A developer ordered to pay damages for obstruction and intimidation tactics

December 19, 2019 - A developer has been ordered to pay damages by the Superior Court of Quebec because he sought to have a law firm declared "incapable" of representing two syndicates. Judge Marie-Anne Paquette, who heard the case, ruled that the developer had used an "intimidation and obstruction of justice tactic". 


The whole case arose in a co-ownership by phases in which the vertical syndicate claimed that the provisional administrator, appointed by the developer, was in breach of his duties. In fact, he was slow to proceed with the start-up of the initial (horizontal) syndicate by not calling a special transitional general meeting. Moreover, this same syndicate was not covered by insurance.

De Grandpré Joli-Coeur intervenes

The firm of De Grandpré Joli-Cœur was mandated to compel the developer to respect its obligations under the declaration of co-ownership. In another file, the initial and vertical syndicates gave the same firm the mandate to sue the developer for construction defects. It was in this context, which was, to say the least, contentious, that the latter initiated proceedings to disqualify this firm, on the pretext that it was in a conflict of interest.

Loyalty challenged

One of the excerpts from the judgment speaks of allegations of breach of the duty of loyalty to the syndicate. A declaration of disqualification is an option to be considered as a last resort because it violates a fundamental value, namely the right of a party to be represented by counsel of his or her choice. However, it should be considered where there is a serious risk that the lawyer's personal interests, or those of other clients, may be put ahead of the interests of the current client.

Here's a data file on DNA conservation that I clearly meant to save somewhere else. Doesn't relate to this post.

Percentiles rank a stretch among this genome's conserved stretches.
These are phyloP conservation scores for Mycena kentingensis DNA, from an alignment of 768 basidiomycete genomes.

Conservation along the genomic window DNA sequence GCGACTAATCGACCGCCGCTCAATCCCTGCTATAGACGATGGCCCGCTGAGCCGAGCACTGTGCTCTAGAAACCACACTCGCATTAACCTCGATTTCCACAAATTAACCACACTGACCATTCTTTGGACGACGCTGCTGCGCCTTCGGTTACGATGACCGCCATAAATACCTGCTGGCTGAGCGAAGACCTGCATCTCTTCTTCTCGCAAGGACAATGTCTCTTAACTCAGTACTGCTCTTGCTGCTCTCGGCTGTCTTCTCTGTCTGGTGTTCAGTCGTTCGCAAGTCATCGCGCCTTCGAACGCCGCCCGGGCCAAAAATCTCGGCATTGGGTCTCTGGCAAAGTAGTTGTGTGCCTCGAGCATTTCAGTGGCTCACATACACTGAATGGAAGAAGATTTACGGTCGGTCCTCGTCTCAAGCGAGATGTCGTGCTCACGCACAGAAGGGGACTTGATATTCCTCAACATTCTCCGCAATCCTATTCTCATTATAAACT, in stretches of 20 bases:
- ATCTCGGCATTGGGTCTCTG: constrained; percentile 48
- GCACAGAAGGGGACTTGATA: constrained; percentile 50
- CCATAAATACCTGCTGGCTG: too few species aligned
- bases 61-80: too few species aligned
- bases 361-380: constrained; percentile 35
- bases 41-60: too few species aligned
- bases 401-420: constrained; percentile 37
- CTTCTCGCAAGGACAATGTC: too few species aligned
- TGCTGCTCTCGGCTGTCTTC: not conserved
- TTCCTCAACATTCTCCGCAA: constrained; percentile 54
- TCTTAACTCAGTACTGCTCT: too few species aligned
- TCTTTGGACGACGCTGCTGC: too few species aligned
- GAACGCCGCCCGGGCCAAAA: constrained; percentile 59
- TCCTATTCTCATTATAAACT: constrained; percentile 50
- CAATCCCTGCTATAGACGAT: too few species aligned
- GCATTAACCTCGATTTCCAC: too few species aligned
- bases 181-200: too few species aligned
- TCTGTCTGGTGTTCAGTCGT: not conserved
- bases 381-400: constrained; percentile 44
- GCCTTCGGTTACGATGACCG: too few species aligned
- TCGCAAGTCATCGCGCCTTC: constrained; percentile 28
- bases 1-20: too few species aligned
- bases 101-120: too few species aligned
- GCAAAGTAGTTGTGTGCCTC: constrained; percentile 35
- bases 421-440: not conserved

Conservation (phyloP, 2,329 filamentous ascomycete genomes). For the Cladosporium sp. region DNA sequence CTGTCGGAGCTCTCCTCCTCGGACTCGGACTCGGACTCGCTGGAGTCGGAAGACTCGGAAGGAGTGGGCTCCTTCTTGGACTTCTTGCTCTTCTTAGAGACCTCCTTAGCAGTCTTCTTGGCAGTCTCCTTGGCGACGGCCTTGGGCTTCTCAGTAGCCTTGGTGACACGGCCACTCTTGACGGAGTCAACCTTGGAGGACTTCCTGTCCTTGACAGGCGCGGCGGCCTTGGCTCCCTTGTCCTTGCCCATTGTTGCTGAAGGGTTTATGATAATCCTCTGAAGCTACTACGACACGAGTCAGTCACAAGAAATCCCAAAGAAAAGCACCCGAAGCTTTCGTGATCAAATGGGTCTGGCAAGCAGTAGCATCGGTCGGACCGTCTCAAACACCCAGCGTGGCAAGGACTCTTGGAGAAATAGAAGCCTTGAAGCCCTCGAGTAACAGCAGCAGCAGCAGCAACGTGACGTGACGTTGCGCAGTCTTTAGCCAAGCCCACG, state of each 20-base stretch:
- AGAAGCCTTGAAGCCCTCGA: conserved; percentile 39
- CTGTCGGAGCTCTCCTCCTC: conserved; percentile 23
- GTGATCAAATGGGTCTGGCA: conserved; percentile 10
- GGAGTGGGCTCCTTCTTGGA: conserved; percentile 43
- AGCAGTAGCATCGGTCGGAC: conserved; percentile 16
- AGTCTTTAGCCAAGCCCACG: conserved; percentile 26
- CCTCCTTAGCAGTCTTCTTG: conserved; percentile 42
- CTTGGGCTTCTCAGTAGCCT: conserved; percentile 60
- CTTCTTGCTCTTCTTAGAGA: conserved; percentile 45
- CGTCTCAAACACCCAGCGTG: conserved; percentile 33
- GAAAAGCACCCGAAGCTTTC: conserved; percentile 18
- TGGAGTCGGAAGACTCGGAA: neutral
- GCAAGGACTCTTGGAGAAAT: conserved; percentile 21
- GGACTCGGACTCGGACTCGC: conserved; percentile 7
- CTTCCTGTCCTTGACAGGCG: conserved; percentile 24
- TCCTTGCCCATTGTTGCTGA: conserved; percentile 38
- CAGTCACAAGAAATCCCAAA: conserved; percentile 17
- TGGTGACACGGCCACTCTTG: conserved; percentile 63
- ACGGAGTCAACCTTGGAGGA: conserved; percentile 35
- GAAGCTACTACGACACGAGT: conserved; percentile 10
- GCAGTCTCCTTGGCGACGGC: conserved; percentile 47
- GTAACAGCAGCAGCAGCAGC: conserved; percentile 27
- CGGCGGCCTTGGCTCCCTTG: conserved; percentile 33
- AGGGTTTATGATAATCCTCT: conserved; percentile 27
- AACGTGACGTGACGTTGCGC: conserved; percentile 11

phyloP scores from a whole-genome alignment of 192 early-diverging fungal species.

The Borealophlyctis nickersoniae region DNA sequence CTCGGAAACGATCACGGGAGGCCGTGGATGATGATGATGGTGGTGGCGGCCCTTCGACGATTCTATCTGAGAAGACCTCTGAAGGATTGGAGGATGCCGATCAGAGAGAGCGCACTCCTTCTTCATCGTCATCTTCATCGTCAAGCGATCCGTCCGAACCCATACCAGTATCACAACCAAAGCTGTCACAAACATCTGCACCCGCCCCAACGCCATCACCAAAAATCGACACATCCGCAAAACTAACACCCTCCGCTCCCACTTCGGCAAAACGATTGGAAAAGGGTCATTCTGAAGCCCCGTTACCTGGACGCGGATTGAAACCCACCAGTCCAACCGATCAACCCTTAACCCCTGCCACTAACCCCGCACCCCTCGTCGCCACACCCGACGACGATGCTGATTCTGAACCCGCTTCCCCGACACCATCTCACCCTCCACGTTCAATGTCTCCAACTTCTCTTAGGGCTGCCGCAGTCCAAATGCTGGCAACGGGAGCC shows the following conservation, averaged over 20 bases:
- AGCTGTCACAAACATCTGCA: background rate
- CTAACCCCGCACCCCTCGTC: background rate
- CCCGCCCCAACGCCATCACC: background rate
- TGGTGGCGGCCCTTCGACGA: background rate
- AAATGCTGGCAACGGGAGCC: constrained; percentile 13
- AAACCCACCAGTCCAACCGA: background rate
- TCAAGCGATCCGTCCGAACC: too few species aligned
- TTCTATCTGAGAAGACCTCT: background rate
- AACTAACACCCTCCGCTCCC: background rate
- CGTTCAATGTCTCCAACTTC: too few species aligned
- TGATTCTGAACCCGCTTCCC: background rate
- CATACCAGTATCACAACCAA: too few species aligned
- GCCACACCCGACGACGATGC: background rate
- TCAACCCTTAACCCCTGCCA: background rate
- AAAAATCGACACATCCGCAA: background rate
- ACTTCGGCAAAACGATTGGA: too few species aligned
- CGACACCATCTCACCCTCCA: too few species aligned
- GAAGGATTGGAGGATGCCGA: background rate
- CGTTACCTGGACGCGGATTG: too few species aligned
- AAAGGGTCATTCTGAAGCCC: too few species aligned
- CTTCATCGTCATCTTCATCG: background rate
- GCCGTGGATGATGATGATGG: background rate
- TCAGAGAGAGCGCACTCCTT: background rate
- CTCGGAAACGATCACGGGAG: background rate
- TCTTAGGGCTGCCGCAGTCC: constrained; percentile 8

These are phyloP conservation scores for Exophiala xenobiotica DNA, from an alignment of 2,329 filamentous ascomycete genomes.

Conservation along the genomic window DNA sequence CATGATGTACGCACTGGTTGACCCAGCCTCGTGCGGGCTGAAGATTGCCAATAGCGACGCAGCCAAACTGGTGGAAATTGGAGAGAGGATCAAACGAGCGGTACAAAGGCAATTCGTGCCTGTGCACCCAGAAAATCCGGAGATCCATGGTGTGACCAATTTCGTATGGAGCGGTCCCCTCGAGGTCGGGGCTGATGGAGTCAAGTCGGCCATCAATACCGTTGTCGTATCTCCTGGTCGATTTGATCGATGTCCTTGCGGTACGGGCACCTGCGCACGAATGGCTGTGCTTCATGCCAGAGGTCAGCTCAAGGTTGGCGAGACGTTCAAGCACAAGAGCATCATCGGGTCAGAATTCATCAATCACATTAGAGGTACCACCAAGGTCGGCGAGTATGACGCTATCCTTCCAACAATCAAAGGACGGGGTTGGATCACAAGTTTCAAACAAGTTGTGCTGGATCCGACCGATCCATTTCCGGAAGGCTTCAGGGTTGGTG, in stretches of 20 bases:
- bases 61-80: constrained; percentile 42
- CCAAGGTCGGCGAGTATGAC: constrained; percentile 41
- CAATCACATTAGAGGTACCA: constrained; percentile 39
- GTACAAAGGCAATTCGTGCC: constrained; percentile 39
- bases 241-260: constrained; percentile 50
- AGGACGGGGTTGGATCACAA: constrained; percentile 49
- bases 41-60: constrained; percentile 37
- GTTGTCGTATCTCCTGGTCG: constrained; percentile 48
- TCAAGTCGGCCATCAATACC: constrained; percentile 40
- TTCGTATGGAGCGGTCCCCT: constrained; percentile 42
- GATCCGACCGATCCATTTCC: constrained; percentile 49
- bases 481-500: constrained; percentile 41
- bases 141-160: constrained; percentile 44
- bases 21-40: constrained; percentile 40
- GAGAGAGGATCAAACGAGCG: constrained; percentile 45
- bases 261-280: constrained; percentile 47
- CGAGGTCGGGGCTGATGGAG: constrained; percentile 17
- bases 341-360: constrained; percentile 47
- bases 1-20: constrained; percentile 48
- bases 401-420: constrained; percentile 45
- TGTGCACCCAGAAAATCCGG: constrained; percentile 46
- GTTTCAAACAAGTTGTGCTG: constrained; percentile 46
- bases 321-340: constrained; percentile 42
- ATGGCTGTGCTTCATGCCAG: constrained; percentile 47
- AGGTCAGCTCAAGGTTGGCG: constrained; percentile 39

In this case, the Tribunal dismissed the application for a declaration of disqualification, declaring the developer's procedure "abusive". For their part, the plaintiffs (syndicates) have demonstrated that the present application for a declaration of disqualification has resulted, in addition to the delays in advancing the present case, in fees of $25,147.16. As a sanction for this abuse, the defendants/counterclaimants (the developer and its related companies) will be ordered to pay this amount, concluded Judge Marie-Anne Paquette.

Lawyers  Marc Lanteigne and Clément Lucas, of the firm of Grandpé Joli-Coeur, represented these two syndicates of co-owners in this motion.

To read the full text of this judgment, click on this hyperlink.

Montréal, December 19, 2019